Restaurant News & Reviews

Los Osos' Blue Heron serves up 'contemporary coastal seafood' by the bay

California yellowtail is served with forbidden rice, zucchini, carrot, bok choy, snap peas, cilantro chimichurri and citrus relish at Blue Heron restaurant in Baywood Park.
California yellowtail is served with forbidden rice, zucchini, carrot, bok choy, snap peas, cilantro chimichurri and citrus relish at Blue Heron restaurant in Baywood Park.

As Baywood Park’s Blue Heron glides towards its one year anniversary, the seafood-focused restaurant is spreading its wings as a destination spot for locals and visitors alike.

Blue Heron is part of the bayside property that’s also home to the Back Bay Inn and Back Bay Café. All three are owned by local resident Bill Lee, as is the nearby five-acre farm that provides much of the restaurants’ produce and fresh chicken eggs.

The meticulously lush grounds at Blue Heron offer patrons a variety of outdoor dining scenarios.

Enjoy a cheese plate and a glass of wine while soaking up the sunset on the patio. Grab a pint of craft beer and settle into one of the comfy Adirondack chairs on the lawn. Or spend a lazy Sunday morning noshing on freshly baked pastries and sipping mimosas around one of the cozy fire pits.

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Blue Heron restaurant in Baywood Park evokes a modern nautical theme with rich aquamarine walls and copper-topped tables. David Middlecamp

Inside the dining room, copper-topped tables are complemented by mid-century modern chairs, and rich aquamarine walls showcase natural elements such as stone, coral and white-washed driftwood.

The inviting design evokes a modern nautical theme, said Shaun Behrens, director of food and beverage operations for the properties. (He previously worked as executive chef at Robin’s in Cambria and Luna Red in San Luis Obispo.)

Behrens added that all of the craftsmanship was provided by artisans from Los Osos and Baywood Park.

An open kitchen format lets patrons see Blue Heron’s cohesive culinary staff at work.

Chef de cuisine Bryan Robles has been on board since August and stepped into his current position in January. A Los Angeles native, he attended Pasadena’s Le Cordon Bleu College of Culinary Arts right out of high school. After some overseas travel, Robles worked with Roy Yamaguchi at Roy’s in Pasadena and staged, or, interned, at Mélisse in Santa Monica.

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Grassy Bar oysters are served with a citrus mignonette, pepper-horseradish sauce, soy citrus ponzu and sea beans at Blue Heron in Baywood Park. David Middlecamp

Landing at Blue Heron represents a return of a different kind for Robles. He grew up coming to memorable family vacations at his aunt and uncle’s house in Los Osos.

“Being able to execute my career here is a dream opportunity,” he said.

Robles describes Blue Heron’s cuisine as “contemporary coastal seafood that’s seasonally influenced.” “We want to portray the bounty of the land with the utmost respect,” he added.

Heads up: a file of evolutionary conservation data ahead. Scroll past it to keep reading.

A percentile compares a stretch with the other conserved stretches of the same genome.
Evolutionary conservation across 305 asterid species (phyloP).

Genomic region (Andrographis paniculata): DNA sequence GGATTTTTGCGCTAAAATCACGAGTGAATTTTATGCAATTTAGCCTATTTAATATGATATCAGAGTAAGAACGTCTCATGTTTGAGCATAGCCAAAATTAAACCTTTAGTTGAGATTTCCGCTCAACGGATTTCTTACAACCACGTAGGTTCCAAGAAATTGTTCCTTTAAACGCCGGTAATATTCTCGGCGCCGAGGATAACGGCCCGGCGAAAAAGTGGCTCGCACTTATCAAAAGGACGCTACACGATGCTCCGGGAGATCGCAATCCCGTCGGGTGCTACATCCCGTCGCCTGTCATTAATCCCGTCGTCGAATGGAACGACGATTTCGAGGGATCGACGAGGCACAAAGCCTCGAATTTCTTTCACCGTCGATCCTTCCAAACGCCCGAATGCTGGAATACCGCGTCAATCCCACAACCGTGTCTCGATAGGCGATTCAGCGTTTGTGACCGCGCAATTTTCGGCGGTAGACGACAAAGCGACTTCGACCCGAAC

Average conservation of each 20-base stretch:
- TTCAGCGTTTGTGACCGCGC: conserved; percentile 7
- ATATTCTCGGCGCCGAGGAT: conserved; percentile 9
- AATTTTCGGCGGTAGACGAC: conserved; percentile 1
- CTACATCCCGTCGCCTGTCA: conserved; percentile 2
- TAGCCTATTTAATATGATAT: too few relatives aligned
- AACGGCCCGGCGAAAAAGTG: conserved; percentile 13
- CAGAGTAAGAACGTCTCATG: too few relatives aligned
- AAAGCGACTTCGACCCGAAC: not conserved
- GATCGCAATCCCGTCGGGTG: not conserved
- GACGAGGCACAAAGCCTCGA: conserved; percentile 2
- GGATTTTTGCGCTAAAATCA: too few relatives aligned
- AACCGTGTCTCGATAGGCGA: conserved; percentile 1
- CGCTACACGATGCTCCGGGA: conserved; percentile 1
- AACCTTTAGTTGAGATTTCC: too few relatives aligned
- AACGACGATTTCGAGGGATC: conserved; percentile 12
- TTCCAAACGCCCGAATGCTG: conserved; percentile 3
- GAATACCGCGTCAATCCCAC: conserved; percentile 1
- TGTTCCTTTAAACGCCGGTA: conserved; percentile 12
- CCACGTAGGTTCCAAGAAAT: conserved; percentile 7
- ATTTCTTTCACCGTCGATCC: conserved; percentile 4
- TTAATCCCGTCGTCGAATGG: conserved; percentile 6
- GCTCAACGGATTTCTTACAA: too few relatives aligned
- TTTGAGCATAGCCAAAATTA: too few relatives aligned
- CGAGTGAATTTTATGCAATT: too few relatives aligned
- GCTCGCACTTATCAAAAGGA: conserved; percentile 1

In the hands of Blue Heron’s culinary team, that farm-to-table philosophy translates to a dedicated from-scratch approach that includes filleting whole fish in-house, tenderly simmering soup stocks for as long as two days, and making pickles and fermented salsas. Everything possible is utilized, either in the kitchen or as food scraps for the farm’s chickens.

Blue Heron’s dinner menu changes frequently. Recent favorites include local Grassy Bar oysters on the half-shell with pepper-horseradish sauce, as well as Mary’s organic chicken confit ravioli with mushroom Parmesan crème.

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At Blue Heron restaurant in Baywood Park, pan-seared hanger Steak comes with crispy fingerling potatoes, glazed farm vegetables, cumin carrot purée and salsa verde. David Middlecamp

Another popular option is the Baywood Burger, served with housemade potato chips or salad.

The burger is also available for Sunday brunch, as is a delicate omelet filled with farm-fresh sautéed vegetables and breakfast tacos with short rib and scrambled eggs on housemade blue corn tortillas.

From May through October, when Blue Heron hosts the popular Beer at the Pier music series on Mondays, the restaurant offers casual outdoor barbecue options such as sausage sandwiches and street corn. Beer, wine and cider are available during concerts, as well as at dinner and brunch.

“It feels like we’re really starting to understand our place and our concept,” Behrens observed. Decisions such as “committing to being open seven days a week has helped develop a lot of trust with our customers, and this is one of the most connected and talented teams I’ve ever worked with – it’s really a family.”

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The lush grounds at Blue Heron restaurant in Baywood Park offer patrons a variety of outdoor dining scenarios. David Middlecamp

Blue Heron

1305 Second St., Los Osos

805-540-2828 or

Hours: 4 to 6 p.m. happy hour and 5 to 9 p.m. dinner daily. 10 a.m. to 2 p.m. Sunday brunch.

The scene: Take your pick of indoor or outdoor ambiance at this inviting bayside destination.

The cuisine: Local ingredients are thoughtfully presented in seafood-focused, farm-to-table cuisine such as entrées, small plates and burgers. Craft draft beer is available, as well as local and international wine selections.

Expect to spend: Small plates and starters $10 to $20, dinner entrées $18 to $35, Sunday brunch entrées $14 to $20.

Editor's note: An earlier version of this story incorrectly identified Blue Heron's chef de cuisine as Bryan Flores.

Katy Budge is a freelance writer from Atascadero. Contact her at
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